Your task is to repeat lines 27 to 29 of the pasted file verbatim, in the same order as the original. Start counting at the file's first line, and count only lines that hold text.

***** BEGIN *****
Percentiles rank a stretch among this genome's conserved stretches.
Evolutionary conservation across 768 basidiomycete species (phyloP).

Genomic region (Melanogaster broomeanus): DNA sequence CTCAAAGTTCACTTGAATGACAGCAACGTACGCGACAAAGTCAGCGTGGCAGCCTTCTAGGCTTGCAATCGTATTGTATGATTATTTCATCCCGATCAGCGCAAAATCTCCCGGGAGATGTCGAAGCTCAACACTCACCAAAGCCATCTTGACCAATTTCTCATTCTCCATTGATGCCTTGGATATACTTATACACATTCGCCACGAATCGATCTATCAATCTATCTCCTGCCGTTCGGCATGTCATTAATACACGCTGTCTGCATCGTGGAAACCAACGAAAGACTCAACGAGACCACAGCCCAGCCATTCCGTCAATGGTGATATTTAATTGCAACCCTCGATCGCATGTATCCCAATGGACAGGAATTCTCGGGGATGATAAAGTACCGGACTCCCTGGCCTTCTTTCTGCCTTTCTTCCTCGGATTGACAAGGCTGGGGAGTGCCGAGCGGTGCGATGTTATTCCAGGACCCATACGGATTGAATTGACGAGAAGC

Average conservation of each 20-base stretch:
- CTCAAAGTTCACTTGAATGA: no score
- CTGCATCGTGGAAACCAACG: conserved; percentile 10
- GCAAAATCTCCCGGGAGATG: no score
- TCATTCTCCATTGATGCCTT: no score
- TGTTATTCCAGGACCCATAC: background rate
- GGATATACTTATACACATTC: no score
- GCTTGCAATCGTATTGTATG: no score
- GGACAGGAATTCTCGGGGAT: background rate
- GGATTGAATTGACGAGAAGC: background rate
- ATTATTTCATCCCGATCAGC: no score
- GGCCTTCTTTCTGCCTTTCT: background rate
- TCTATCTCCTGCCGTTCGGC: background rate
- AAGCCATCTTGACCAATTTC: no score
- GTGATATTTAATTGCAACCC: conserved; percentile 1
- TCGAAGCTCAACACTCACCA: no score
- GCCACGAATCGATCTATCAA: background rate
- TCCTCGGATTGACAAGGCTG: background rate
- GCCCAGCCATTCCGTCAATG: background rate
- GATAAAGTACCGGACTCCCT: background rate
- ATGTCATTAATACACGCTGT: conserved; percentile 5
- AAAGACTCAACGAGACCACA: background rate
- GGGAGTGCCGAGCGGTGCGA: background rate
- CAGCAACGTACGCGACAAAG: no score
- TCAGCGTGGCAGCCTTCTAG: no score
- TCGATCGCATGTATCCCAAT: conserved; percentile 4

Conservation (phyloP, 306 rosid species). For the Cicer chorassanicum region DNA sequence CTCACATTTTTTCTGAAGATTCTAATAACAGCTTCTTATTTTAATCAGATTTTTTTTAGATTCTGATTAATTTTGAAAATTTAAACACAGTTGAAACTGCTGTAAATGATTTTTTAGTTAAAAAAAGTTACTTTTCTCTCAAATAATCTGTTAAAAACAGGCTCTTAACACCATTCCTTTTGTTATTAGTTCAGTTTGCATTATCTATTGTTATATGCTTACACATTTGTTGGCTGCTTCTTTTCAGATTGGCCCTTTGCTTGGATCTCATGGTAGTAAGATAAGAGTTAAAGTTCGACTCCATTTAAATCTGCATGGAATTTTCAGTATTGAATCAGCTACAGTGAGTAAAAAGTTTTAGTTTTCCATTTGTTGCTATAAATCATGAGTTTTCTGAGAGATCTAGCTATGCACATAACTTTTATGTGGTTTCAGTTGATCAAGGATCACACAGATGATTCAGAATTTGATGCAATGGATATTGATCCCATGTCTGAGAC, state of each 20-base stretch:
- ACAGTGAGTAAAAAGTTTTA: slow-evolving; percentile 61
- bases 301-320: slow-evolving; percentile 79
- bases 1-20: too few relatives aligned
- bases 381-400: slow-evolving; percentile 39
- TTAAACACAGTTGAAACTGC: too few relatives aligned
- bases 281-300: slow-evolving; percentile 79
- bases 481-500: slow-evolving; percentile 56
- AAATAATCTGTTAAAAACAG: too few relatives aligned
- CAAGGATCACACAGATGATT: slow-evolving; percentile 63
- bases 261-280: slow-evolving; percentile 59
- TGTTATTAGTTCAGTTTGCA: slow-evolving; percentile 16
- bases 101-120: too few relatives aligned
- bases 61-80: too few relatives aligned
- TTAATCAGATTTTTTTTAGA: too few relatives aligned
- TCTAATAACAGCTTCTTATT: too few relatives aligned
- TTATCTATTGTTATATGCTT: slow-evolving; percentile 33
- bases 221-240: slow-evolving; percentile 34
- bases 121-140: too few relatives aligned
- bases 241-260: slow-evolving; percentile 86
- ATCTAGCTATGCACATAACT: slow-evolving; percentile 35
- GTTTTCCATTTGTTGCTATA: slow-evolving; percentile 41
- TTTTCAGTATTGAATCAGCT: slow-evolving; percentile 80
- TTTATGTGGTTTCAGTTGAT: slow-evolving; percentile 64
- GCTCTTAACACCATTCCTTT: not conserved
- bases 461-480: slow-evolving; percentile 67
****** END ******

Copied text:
- CAGCAACGTACGCGACAAAG: no score
- TCAGCGTGGCAGCCTTCTAG: no score
- TCGATCGCATGTATCCCAAT: conserved; percentile 4